View record details
  • Some aspects of meiosis in normal and Robertsonian translocation-carrying rams : a thesis presented in partial fulfilment of the requirements for the degree of Doctor of Philosophy in Veterinary Science at Massey University

    Chapman, Helen Margaret (1974)

    Doctoral thesis
    Massey University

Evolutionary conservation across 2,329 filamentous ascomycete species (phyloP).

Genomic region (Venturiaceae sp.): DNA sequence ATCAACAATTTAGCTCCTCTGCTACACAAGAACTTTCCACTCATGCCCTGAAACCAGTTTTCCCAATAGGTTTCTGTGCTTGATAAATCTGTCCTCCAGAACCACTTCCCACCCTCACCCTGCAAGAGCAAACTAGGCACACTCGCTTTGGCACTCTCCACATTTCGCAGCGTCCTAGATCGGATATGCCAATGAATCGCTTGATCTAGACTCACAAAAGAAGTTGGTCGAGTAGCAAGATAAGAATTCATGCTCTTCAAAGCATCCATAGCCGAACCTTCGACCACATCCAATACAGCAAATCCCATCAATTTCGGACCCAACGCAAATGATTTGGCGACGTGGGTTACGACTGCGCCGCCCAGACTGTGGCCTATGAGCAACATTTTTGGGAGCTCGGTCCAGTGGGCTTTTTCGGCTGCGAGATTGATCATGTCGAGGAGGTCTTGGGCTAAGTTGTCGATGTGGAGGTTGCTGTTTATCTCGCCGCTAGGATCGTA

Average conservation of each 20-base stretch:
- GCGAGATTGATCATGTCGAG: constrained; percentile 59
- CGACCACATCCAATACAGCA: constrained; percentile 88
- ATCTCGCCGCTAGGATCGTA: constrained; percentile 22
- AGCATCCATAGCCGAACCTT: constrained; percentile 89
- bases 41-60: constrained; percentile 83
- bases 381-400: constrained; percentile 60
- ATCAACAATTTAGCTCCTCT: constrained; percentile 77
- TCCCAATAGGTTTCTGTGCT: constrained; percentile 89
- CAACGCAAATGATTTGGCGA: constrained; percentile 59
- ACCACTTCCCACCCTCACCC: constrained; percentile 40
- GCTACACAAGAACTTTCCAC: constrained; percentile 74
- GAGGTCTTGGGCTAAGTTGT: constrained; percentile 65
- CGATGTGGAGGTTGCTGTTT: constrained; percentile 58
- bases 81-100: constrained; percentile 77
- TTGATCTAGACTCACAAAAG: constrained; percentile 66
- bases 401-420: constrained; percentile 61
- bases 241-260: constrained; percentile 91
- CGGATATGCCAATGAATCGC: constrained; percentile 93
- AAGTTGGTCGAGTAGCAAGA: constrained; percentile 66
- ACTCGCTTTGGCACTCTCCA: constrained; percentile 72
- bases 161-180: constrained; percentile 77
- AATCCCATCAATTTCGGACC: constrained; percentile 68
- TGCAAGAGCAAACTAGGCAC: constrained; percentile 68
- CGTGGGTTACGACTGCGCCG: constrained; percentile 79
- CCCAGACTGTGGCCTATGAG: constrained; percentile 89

SOME ASPECTS OF MEIOSIS IN NORMAL AND ROBERTSONIAN TRANSLOCATION-CARRYING RAMS A study was made of the meiotic chromosomes in air-dried preparations from 35 genitally sound rams (Ovis aries). The quantity and quality of dividing cells were best when testicular material was obtained by castration under local anaesthesia from rams during their breeding season. Sodium tri-citrate solution was used as hypotonic treatment and the cells were fixed in suspension with glacial acetic acid and absolute alcohel plus a trace of chloreform. Slides were stained either with aceto-orcein or with Giemsa for a "C-banding" technique. Fourteen of the rams bad a normal mitotie karyetype (54,xy) and the remainder were heterozygous or homozygous carriers of a Massey I, Massey II or Massey III Robertsonian translocation and had the following mitotic karyotypes: 53,xy,t(5q26q); 52,xy, t(5q26q) t(5q26q); 53,xy,t(8q11q); 53,xy,t(7q25q); 52,xy, t(7q25q) t (7q25q). One ram was heterozygous for both the Massey I and Massey III Robertsonian translocations. Analysis of primary spermatocyte cells showed that a modal number of 27 chromosomal elements was present in normal rams, while in both heterozygous and homozygous Robertsonian translocation-carriers, a modal number of 26 chromosomal elements was recorded. Heterozygous carriers of the three types of Robertsonian translocations, which involved non-homologous chromosomes, were characterized by the presence of a trivalent in cells at the diplotene, diakinesis and metaphase I stages. The modal number of chromosomal elements was recorded in over 80 per cent of the cells at diakinesis and metaphase I in the heterozygous and normal rams while over 77 per cent of the cells in the Massey I homozygote and 90 per cent of the cells in the Massey III homozygote had modal counts. An association between the sex bivalent and a small autosomal bivalent was recorded in 7.5 per cent of the diakinesis-metaphase I cells from normal rams and in between 3.4 and 4.7 per cent of the cells from the translocation-carrying rams. Separation of the sex chromosomes was observed in 0.5 to 1.5 per cent of the diakinesis-metaphase I cells in both Robertsonian translocation-carrying and normal rams. However no evidence at metaphase II of the sex chromosome aneuploidy expected if the two univalents disjoined at random at first anaphase whs observed. Eighty seven metaphase II figures from normal rams and 1,146 metaphase II figures from Robertsonian translocation-carrying rams were recorded. Detailed analysis of 1,131 cells showed that over 80 per cent of the non-polyploid metaphase II figures from the normal and homozygous rams had euploid chromosome arm counts. In contrast between 54 and 67 per cent of the metaphase II figures from the heterozygous rams were euploid. No hypermodal cells were recorded at metaphase II in either the normal or homozygous rams but from 4.5 to 9.2 per cent of the metaphase II cells in the three types of heterozygous ram were hypermodal. The results obtained in this thesis showed that the proportion of cells with chromosome arm counts of 29 was higher in the heterozygotes than in the normal or homozygous Robertsonian translocation-carrying rams. There were significantly greater numbers of cells with 29 chromosome arms than with 31 chromosome arms in the three heterozygote classes which suggested that chromosome loss due to lagging at first anaphase or technical manipulation, must have occurred in addition to non-disjunction. Statistically significant differences in chromosome arm distributions were shown to exist between rams which were heterozygous for a particular translocation and rams which were homozygous for the same translocation or normal rams. In addition to differences between individual rams, a significant difference between the Massey II Robertsonian translocation and the Massey I and III Robertsonian translocations occurred. Fewer balanced translocation X-bearing metaphase II cells were recorded than expected in three of the four Massey II Robertsonian translocation heterozygotes. Non-translocation bearing X and Y cells predominated at metaphase II in the three translocation types when total metaphase II counts were considered, and greater than expected numbers of X-bearing cells were found in both the euploid and aneuploid classes in the Massey III Robertsonian translocation heterozygotes. Since the majority of normal ewes mated with Robertsonian translocation heterozygous rams conceived to their first service, and because no lambs with unbalanced karyotypes associated with a Robertsonian translocation have been recorded, it is suggested that only chromosomally balanced (euploid) spermatozoa are involved in fertilization. It is further suggested that the absence of unbalanced karyotypes in progeny is explicable on the basis of a degeneration of aneuploid spermatocytes occurring prior to their maturation. The three translocations in the homozygous state behaved as normal autosomal bivalents at meiosis with regular segregation at anaphase I. It is suggested that the lowered fertility seen in matings involving heterozygous rams and heterozygous ewes cannot be attributed to any deficiencies in the spermatogenic function of the ram.